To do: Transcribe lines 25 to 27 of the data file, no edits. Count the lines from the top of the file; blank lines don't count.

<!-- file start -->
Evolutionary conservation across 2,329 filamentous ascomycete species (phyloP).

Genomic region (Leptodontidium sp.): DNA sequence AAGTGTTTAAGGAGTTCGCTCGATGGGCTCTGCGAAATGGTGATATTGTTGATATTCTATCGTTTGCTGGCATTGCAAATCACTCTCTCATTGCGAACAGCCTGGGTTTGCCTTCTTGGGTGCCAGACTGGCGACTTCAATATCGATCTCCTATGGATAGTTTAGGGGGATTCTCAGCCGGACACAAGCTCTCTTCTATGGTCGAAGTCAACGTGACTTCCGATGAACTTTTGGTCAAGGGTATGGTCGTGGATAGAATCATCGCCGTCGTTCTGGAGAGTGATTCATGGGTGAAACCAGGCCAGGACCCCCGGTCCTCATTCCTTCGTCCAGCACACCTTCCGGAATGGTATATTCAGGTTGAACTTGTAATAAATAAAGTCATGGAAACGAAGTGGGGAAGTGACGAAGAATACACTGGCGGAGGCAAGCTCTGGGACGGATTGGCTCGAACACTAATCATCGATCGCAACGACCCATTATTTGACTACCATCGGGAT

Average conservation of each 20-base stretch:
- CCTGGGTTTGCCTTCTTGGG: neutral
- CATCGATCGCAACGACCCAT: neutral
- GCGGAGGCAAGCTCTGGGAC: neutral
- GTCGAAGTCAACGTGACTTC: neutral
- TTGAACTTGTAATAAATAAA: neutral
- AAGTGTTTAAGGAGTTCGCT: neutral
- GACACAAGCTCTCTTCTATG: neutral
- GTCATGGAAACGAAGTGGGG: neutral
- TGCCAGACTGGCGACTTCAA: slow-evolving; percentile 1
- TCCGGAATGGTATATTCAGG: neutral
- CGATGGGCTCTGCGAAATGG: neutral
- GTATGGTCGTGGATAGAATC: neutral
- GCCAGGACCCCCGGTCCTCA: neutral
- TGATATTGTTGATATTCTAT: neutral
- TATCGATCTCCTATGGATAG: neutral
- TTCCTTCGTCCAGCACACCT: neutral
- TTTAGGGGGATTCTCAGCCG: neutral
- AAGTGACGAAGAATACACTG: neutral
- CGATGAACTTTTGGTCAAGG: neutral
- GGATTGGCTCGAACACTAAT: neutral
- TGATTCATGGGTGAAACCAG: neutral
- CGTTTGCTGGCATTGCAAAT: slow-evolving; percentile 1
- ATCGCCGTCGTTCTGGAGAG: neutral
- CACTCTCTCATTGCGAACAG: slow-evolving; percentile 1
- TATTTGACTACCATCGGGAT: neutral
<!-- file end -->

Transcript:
- CGTTTGCTGGCATTGCAAAT: slow-evolving; percentile 1
- ATCGCCGTCGTTCTGGAGAG: neutral
- CACTCTCTCATTGCGAACAG: slow-evolving; percentile 1